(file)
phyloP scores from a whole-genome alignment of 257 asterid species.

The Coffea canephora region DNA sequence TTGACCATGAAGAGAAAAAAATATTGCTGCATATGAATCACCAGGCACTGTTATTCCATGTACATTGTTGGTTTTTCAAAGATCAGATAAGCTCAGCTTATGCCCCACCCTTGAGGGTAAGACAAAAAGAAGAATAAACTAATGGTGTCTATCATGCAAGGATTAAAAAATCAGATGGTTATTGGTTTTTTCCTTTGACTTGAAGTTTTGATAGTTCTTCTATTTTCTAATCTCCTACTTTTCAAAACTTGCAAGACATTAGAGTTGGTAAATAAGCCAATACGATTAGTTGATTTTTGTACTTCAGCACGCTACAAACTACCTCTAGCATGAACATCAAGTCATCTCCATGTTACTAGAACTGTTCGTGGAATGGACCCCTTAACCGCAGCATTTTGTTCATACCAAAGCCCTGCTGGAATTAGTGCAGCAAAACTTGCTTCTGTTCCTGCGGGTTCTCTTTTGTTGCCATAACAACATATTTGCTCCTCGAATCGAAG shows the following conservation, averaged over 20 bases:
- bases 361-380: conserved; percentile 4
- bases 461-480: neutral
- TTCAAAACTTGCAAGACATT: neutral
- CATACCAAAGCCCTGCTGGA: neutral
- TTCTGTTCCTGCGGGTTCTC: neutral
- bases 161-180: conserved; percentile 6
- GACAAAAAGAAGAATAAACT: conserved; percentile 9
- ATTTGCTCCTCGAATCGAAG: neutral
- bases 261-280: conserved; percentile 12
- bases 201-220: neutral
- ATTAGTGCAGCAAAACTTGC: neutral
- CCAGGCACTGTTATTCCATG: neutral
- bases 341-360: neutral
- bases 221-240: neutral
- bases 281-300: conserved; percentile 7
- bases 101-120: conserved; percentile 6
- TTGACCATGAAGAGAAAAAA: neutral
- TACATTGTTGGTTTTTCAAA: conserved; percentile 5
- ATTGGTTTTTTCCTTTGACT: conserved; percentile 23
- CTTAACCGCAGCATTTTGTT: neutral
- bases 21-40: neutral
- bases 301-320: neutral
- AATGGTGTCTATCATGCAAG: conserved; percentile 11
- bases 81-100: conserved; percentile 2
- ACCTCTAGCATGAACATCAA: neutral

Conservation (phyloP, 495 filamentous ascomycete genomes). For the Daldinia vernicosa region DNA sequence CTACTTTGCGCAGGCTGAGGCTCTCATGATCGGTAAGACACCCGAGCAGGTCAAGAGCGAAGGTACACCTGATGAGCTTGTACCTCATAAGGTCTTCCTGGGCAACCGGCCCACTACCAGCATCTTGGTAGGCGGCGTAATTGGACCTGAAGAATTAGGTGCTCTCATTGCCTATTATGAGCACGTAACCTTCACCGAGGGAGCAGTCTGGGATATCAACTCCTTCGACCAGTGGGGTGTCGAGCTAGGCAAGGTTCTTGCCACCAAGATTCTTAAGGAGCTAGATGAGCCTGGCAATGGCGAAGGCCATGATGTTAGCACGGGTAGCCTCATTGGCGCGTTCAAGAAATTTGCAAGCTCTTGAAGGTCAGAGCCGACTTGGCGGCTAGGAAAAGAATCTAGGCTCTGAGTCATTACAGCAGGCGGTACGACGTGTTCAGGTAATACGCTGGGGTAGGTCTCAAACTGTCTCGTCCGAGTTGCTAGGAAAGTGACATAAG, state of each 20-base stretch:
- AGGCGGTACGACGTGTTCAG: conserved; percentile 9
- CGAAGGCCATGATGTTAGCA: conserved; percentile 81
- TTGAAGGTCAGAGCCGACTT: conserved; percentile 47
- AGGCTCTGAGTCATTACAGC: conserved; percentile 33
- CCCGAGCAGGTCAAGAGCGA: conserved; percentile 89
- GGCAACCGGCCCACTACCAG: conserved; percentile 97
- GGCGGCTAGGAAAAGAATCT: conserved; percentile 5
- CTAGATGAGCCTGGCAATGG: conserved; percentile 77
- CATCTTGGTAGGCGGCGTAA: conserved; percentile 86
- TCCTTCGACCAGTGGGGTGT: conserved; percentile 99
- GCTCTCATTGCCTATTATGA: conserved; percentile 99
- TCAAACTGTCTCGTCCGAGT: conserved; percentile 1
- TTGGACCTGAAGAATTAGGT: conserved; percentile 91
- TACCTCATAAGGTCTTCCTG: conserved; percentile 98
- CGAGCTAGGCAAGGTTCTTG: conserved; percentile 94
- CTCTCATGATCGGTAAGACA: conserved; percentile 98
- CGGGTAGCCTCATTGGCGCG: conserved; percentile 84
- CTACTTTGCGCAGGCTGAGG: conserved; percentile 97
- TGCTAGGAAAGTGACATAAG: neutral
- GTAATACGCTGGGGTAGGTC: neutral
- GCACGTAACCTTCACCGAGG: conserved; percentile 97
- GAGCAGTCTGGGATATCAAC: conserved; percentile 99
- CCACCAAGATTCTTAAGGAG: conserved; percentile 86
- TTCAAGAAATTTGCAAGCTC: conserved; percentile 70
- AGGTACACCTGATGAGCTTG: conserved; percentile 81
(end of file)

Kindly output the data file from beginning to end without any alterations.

phyloP scores from a whole-genome alignment of 257 asterid species.

The Coffea canephora region DNA sequence TTGACCATGAAGAGAAAAAAATATTGCTGCATATGAATCACCAGGCACTGTTATTCCATGTACATTGTTGGTTTTTCAAAGATCAGATAAGCTCAGCTTATGCCCCACCCTTGAGGGTAAGACAAAAAGAAGAATAAACTAATGGTGTCTATCATGCAAGGATTAAAAAATCAGATGGTTATTGGTTTTTTCCTTTGACTTGAAGTTTTGATAGTTCTTCTATTTTCTAATCTCCTACTTTTCAAAACTTGCAAGACATTAGAGTTGGTAAATAAGCCAATACGATTAGTTGATTTTTGTACTTCAGCACGCTACAAACTACCTCTAGCATGAACATCAAGTCATCTCCATGTTACTAGAACTGTTCGTGGAATGGACCCCTTAACCGCAGCATTTTGTTCATACCAAAGCCCTGCTGGAATTAGTGCAGCAAAACTTGCTTCTGTTCCTGCGGGTTCTCTTTTGTTGCCATAACAACATATTTGCTCCTCGAATCGAAG shows the following conservation, averaged over 20 bases:
- bases 361-380: conserved; percentile 4
- bases 461-480: neutral
- TTCAAAACTTGCAAGACATT: neutral
- CATACCAAAGCCCTGCTGGA: neutral
- TTCTGTTCCTGCGGGTTCTC: neutral
- bases 161-180: conserved; percentile 6
- GACAAAAAGAAGAATAAACT: conserved; percentile 9
- ATTTGCTCCTCGAATCGAAG: neutral
- bases 261-280: conserved; percentile 12
- bases 201-220: neutral
- ATTAGTGCAGCAAAACTTGC: neutral
- CCAGGCACTGTTATTCCATG: neutral
- bases 341-360: neutral
- bases 221-240: neutral
- bases 281-300: conserved; percentile 7
- bases 101-120: conserved; percentile 6
- TTGACCATGAAGAGAAAAAA: neutral
- TACATTGTTGGTTTTTCAAA: conserved; percentile 5
- ATTGGTTTTTTCCTTTGACT: conserved; percentile 23
- CTTAACCGCAGCATTTTGTT: neutral
- bases 21-40: neutral
- bases 301-320: neutral
- AATGGTGTCTATCATGCAAG: conserved; percentile 11
- bases 81-100: conserved; percentile 2
- ACCTCTAGCATGAACATCAA: neutral

Conservation (phyloP, 495 filamentous ascomycete genomes). For the Daldinia vernicosa region DNA sequence CTACTTTGCGCAGGCTGAGGCTCTCATGATCGGTAAGACACCCGAGCAGGTCAAGAGCGAAGGTACACCTGATGAGCTTGTACCTCATAAGGTCTTCCTGGGCAACCGGCCCACTACCAGCATCTTGGTAGGCGGCGTAATTGGACCTGAAGAATTAGGTGCTCTCATTGCCTATTATGAGCACGTAACCTTCACCGAGGGAGCAGTCTGGGATATCAACTCCTTCGACCAGTGGGGTGTCGAGCTAGGCAAGGTTCTTGCCACCAAGATTCTTAAGGAGCTAGATGAGCCTGGCAATGGCGAAGGCCATGATGTTAGCACGGGTAGCCTCATTGGCGCGTTCAAGAAATTTGCAAGCTCTTGAAGGTCAGAGCCGACTTGGCGGCTAGGAAAAGAATCTAGGCTCTGAGTCATTACAGCAGGCGGTACGACGTGTTCAGGTAATACGCTGGGGTAGGTCTCAAACTGTCTCGTCCGAGTTGCTAGGAAAGTGACATAAG, state of each 20-base stretch:
- AGGCGGTACGACGTGTTCAG: conserved; percentile 9
- CGAAGGCCATGATGTTAGCA: conserved; percentile 81
- TTGAAGGTCAGAGCCGACTT: conserved; percentile 47
- AGGCTCTGAGTCATTACAGC: conserved; percentile 33
- CCCGAGCAGGTCAAGAGCGA: conserved; percentile 89
- GGCAACCGGCCCACTACCAG: conserved; percentile 97
- GGCGGCTAGGAAAAGAATCT: conserved; percentile 5
- CTAGATGAGCCTGGCAATGG: conserved; percentile 77
- CATCTTGGTAGGCGGCGTAA: conserved; percentile 86
- TCCTTCGACCAGTGGGGTGT: conserved; percentile 99
- GCTCTCATTGCCTATTATGA: conserved; percentile 99
- TCAAACTGTCTCGTCCGAGT: conserved; percentile 1
- TTGGACCTGAAGAATTAGGT: conserved; percentile 91
- TACCTCATAAGGTCTTCCTG: conserved; percentile 98
- CGAGCTAGGCAAGGTTCTTG: conserved; percentile 94
- CTCTCATGATCGGTAAGACA: conserved; percentile 98
- CGGGTAGCCTCATTGGCGCG: conserved; percentile 84
- CTACTTTGCGCAGGCTGAGG: conserved; percentile 97
- TGCTAGGAAAGTGACATAAG: neutral
- GTAATACGCTGGGGTAGGTC: neutral
- GCACGTAACCTTCACCGAGG: conserved; percentile 97
- GAGCAGTCTGGGATATCAAC: conserved; percentile 99
- CCACCAAGATTCTTAAGGAG: conserved; percentile 86
- TTCAAGAAATTTGCAAGCTC: conserved; percentile 70
- AGGTACACCTGATGAGCTTG: conserved; percentile 81